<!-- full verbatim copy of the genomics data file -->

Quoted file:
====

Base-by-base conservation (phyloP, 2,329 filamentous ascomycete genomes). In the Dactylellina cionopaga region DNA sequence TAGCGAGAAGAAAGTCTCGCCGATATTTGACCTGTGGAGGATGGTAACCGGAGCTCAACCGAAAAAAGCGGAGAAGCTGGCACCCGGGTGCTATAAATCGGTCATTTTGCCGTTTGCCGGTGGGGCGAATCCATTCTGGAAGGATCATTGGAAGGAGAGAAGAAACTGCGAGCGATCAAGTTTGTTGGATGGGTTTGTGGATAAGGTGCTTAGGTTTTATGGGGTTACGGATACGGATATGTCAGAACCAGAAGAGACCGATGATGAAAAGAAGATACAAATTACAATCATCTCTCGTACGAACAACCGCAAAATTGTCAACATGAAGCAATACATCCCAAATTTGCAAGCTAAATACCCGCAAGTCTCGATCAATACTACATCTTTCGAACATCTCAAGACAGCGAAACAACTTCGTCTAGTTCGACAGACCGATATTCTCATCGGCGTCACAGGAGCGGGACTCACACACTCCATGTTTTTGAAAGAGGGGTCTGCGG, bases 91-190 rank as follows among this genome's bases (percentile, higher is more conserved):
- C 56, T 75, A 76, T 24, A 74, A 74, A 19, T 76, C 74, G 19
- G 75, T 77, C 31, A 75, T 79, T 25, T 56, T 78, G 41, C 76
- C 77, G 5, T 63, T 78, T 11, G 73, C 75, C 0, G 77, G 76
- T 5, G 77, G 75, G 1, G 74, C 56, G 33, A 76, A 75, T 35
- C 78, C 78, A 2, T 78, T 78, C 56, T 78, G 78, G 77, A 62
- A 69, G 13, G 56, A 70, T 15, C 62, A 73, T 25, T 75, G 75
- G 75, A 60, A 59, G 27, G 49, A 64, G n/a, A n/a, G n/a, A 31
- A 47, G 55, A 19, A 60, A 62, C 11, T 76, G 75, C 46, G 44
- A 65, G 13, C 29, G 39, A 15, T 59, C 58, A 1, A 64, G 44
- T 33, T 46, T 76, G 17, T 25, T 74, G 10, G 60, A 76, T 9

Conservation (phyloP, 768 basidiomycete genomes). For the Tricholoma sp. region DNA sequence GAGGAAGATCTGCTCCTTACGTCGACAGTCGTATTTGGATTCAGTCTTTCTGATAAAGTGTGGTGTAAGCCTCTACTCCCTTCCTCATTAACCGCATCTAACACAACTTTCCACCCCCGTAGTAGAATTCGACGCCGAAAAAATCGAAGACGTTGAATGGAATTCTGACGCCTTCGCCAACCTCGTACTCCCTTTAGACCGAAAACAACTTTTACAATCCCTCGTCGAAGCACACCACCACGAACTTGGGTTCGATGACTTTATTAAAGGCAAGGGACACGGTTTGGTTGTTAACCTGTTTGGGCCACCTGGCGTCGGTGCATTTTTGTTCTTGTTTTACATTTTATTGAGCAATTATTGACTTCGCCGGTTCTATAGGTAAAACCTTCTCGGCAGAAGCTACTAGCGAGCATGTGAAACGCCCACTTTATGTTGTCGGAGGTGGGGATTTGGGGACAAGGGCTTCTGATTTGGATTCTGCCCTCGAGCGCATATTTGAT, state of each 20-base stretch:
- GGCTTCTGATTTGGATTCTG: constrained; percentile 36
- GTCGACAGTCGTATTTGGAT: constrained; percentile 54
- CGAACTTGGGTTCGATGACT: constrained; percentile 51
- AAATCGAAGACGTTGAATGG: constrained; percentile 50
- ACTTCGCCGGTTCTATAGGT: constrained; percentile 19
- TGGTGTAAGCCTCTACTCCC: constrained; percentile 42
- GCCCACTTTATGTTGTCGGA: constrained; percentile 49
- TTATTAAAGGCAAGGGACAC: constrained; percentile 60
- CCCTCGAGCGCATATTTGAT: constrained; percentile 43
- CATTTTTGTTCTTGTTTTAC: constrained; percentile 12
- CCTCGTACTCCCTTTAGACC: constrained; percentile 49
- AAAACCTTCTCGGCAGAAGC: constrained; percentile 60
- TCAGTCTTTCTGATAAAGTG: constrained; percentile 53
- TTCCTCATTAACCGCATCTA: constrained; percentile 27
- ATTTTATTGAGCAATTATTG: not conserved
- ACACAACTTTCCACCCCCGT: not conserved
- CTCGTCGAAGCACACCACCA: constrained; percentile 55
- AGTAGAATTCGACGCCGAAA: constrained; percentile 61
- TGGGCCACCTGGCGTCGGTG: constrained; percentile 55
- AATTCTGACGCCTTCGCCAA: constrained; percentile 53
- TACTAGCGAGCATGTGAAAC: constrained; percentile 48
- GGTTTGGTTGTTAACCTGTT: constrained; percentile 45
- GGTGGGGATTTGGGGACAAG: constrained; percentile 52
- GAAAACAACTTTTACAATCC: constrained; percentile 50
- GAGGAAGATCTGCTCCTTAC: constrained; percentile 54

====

Base-by-base conservation (phyloP, 2,329 filamentous ascomycete genomes). In the Dactylellina cionopaga region DNA sequence TAGCGAGAAGAAAGTCTCGCCGATATTTGACCTGTGGAGGATGGTAACCGGAGCTCAACCGAAAAAAGCGGAGAAGCTGGCACCCGGGTGCTATAAATCGGTCATTTTGCCGTTTGCCGGTGGGGCGAATCCATTCTGGAAGGATCATTGGAAGGAGAGAAGAAACTGCGAGCGATCAAGTTTGTTGGATGGGTTTGTGGATAAGGTGCTTAGGTTTTATGGGGTTACGGATACGGATATGTCAGAACCAGAAGAGACCGATGATGAAAAGAAGATACAAATTACAATCATCTCTCGTACGAACAACCGCAAAATTGTCAACATGAAGCAATACATCCCAAATTTGCAAGCTAAATACCCGCAAGTCTCGATCAATACTACATCTTTCGAACATCTCAAGACAGCGAAACAACTTCGTCTAGTTCGACAGACCGATATTCTCATCGGCGTCACAGGAGCGGGACTCACACACTCCATGTTTTTGAAAGAGGGGTCTGCGG, bases 91-190 rank as follows among this genome's bases (percentile, higher is more conserved):
- C 56, T 75, A 76, T 24, A 74, A 74, A 19, T 76, C 74, G 19
- G 75, T 77, C 31, A 75, T 79, T 25, T 56, T 78, G 41, C 76
- C 77, G 5, T 63, T 78, T 11, G 73, C 75, C 0, G 77, G 76
- T 5, G 77, G 75, G 1, G 74, C 56, G 33, A 76, A 75, T 35
- C 78, C 78, A 2, T 78, T 78, C 56, T 78, G 78, G 77, A 62
- A 69, G 13, G 56, A 70, T 15, C 62, A 73, T 25, T 75, G 75
- G 75, A 60, A 59, G 27, G 49, A 64, G n/a, A n/a, G n/a, A 31
- A 47, G 55, A 19, A 60, A 62, C 11, T 76, G 75, C 46, G 44
- A 65, G 13, C 29, G 39, A 15, T 59, C 58, A 1, A 64, G 44
- T 33, T 46, T 76, G 17, T 25, T 74, G 10, G 60, A 76, T 9

Conservation (phyloP, 768 basidiomycete genomes). For the Tricholoma sp. region DNA sequence GAGGAAGATCTGCTCCTTACGTCGACAGTCGTATTTGGATTCAGTCTTTCTGATAAAGTGTGGTGTAAGCCTCTACTCCCTTCCTCATTAACCGCATCTAACACAACTTTCCACCCCCGTAGTAGAATTCGACGCCGAAAAAATCGAAGACGTTGAATGGAATTCTGACGCCTTCGCCAACCTCGTACTCCCTTTAGACCGAAAACAACTTTTACAATCCCTCGTCGAAGCACACCACCACGAACTTGGGTTCGATGACTTTATTAAAGGCAAGGGACACGGTTTGGTTGTTAACCTGTTTGGGCCACCTGGCGTCGGTGCATTTTTGTTCTTGTTTTACATTTTATTGAGCAATTATTGACTTCGCCGGTTCTATAGGTAAAACCTTCTCGGCAGAAGCTACTAGCGAGCATGTGAAACGCCCACTTTATGTTGTCGGAGGTGGGGATTTGGGGACAAGGGCTTCTGATTTGGATTCTGCCCTCGAGCGCATATTTGAT, state of each 20-base stretch:
- GGCTTCTGATTTGGATTCTG: constrained; percentile 36
- GTCGACAGTCGTATTTGGAT: constrained; percentile 54
- CGAACTTGGGTTCGATGACT: constrained; percentile 51
- AAATCGAAGACGTTGAATGG: constrained; percentile 50
- ACTTCGCCGGTTCTATAGGT: constrained; percentile 19
- TGGTGTAAGCCTCTACTCCC: constrained; percentile 42
- GCCCACTTTATGTTGTCGGA: constrained; percentile 49
- TTATTAAAGGCAAGGGACAC: constrained; percentile 60
- CCCTCGAGCGCATATTTGAT: constrained; percentile 43
- CATTTTTGTTCTTGTTTTAC: constrained; percentile 12
- CCTCGTACTCCCTTTAGACC: constrained; percentile 49
- AAAACCTTCTCGGCAGAAGC: constrained; percentile 60
- TCAGTCTTTCTGATAAAGTG: constrained; percentile 53
- TTCCTCATTAACCGCATCTA: constrained; percentile 27
- ATTTTATTGAGCAATTATTG: not conserved
- ACACAACTTTCCACCCCCGT: not conserved
- CTCGTCGAAGCACACCACCA: constrained; percentile 55
- AGTAGAATTCGACGCCGAAA: constrained; percentile 61
- TGGGCCACCTGGCGTCGGTG: constrained; percentile 55
- AATTCTGACGCCTTCGCCAA: constrained; percentile 53
- TACTAGCGAGCATGTGAAAC: constrained; percentile 48
- GGTTTGGTTGTTAACCTGTT: constrained; percentile 45
- GGTGGGGATTTGGGGACAAG: constrained; percentile 52
- GAAAACAACTTTTACAATCC: constrained; percentile 50
- GAGGAAGATCTGCTCCTTAC: constrained; percentile 54